Grieve's text set out three strands. In the event of parliament rejecting the deal which Davis says is still on course for November, the government would have seven days to come up with fresh proposals. If the negotiation breaks down, ministers would have until November 30. If there has been no deal by February 15 – a mere six weeks from Brexit day – then the Commons would take over the negotiation or – at least – require her to 'follow any direction' it might give.
How much of this blueprint May has actually agreed to re-examine in the next few days was still a matter of dispute long after the vote. Obviously the third point is the tricky one. Just as Remainers believe it will make a 'no deal' crash less likely, Brexiteers fear it would put the UK negotiators over a Barnier barrel. Equally obviously, 650 MPs cannot literally negotiate anything, they can barely agree the way to the loo. Time, more haggling and unforeseen twists of events on the road to Brexit will determine how significant these textual concessions turn out to be.
But former attorney general Grieve, sacked by Cameron for not showing enough zeal for populist anti-European stunts over human rights, has had a good Brexit war. The bespectacled QC is not a sugar rush politician either, about as charismatic as an uncooked Dover sole on its slab. But he is much more articulate than the Downing St submarine, you know where you stand as you rarely do with May. He doesn't play to the gallery as Jacob Rees-Mogg can't resist doing, with his Bertie Wooster old fogey's routine. Being much more of a backbench free agent than Keir Starmer QC, he does what Starmer tries to do but better. No boasting either.
All of which leads us back to where we started this column, with the showbusiness, sugar rush crowd, with serial resigner Davis, with Boris Johnson, the poor man's Berlusconi, and with the man I now refer to as the late Paul Dacre. Editor of the Daily Mail until his 70th birthday on November 14 (a twinned birthday he shares with Prince Charles) he must already feel his power ebbing away as executives, leader writers and columnists, even the chap who wrote that deplorable 'Enemies of the People' headline about the judges, quietly start making adjustments to the known views of a new editor. Punches will be pulled.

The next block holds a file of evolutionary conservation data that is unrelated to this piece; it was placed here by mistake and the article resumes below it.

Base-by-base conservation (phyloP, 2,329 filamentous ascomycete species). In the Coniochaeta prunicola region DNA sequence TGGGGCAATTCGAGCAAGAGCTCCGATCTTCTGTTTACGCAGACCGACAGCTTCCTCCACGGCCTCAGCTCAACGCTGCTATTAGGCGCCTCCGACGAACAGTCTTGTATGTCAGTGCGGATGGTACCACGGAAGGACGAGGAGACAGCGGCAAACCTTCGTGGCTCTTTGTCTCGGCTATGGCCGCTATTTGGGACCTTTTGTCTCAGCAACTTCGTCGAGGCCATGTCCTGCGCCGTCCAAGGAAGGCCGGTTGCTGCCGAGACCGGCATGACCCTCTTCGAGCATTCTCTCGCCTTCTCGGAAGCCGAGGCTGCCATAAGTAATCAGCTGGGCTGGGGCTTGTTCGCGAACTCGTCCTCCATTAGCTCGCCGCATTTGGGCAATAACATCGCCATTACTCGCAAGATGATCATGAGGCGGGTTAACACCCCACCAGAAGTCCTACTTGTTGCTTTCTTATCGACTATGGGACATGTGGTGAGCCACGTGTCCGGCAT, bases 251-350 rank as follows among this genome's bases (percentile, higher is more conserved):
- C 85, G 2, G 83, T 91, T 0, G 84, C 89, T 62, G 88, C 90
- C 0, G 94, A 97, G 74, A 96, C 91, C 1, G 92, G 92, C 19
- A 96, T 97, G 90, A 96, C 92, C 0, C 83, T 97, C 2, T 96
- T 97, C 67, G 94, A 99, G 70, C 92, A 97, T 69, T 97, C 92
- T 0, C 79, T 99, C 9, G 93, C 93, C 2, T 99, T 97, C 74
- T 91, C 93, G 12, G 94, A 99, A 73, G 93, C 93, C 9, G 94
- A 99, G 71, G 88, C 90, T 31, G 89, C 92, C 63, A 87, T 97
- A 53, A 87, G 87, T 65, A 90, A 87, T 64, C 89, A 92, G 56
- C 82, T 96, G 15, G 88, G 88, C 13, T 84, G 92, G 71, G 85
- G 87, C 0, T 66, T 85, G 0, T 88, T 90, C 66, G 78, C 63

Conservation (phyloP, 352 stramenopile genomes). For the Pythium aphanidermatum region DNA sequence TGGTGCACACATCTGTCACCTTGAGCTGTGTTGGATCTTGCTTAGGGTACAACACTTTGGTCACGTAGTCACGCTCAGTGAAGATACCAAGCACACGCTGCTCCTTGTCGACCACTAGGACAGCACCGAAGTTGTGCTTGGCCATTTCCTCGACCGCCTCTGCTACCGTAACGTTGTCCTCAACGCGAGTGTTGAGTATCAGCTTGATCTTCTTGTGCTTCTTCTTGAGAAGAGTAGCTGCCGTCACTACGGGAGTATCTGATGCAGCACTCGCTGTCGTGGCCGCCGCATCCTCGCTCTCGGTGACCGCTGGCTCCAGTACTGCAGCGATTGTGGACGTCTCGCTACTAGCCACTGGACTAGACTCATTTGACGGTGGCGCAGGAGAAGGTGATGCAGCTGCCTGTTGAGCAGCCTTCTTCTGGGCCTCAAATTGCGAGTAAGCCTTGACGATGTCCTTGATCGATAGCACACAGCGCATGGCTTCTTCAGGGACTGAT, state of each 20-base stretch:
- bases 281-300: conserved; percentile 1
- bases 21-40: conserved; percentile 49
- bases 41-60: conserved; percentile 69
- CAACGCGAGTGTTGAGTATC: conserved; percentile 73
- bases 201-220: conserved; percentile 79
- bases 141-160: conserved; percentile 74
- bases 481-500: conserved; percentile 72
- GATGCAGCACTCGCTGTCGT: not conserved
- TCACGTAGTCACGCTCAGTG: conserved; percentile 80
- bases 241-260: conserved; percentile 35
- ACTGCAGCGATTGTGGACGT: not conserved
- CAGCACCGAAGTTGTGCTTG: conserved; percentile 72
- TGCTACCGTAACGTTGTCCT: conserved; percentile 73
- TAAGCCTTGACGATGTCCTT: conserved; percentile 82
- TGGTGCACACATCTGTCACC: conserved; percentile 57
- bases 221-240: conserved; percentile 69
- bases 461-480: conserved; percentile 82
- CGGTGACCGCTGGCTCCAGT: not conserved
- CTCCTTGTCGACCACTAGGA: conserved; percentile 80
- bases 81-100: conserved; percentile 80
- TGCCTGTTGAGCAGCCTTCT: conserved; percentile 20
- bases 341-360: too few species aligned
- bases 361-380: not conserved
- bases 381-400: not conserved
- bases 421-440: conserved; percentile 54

Old Etonian smoothie, Geordie Grieg, won't do anything drastic. You might say Not-Sir-Paul (surely a greater honour not to get a knighthood?) has already done his Brexit worst. But Grieg ran the Mail on Sunday as an actively pro-EU paper, not just to annoy Dacre either. By background and outlook he is a Cameroon. He will modify the tone, there will be no more squashing of saboteurs and many fewer traitors to the mythical England of Dacre's tortured imagination. On Wednesday morning 'Remoaners Rebels' Brexit Blackmail' was relegated to page eight. How pathetic is that?
Where does that leave Brexit champions who have danced to Dacre's tune for so long? Last week Davis played shamelessly to the gallery, demanding his own rewording of the Irish 'backstop' text and noisily proclaiming his meaningless victory (through his 'friends', of course) after seeing May twice. Boris Johnson went one worse, making shallow and disloyal remarks in private which were conveniently taped and promptly leaked. Don't sack the cad, Theresa. It's what he wants. Leave the fat fraudster swinging gently in the summer heat. Turn the air-con off.
I cannot imagine the new editor of the Mail will have been impressed by the foreign secretary's suggestion that Donald Trump would make a better job of the Brexit negotiation. Even Dacre felt conflicted about the disrupter-in-chief's performance. At the G7 he took another swing at the rules-based global order, embodied in the fragile World Trade Organisation (WTO) on which the Moggs and Redwoods place such store.
Italy joins Hungary and other EU populists – plus Brexit moneybags, Arron 'Six-Hour Lunch' Banks – in the pro-Russian corner. The world changes in scary ways. But Dacre is retiring. Rupert Murdoch cannot live for ever and some of his henchmen are having second thoughts about Brexit. The economy is faltering (except in the tabloids) and the outgoing president of the CBI berates the government for putting the politics of Brexit before the economics – exactly what Team Brexit has always done. Don't get your hopes up, but anything could happen. Kim may even not be playing Donald Trump for a sucker.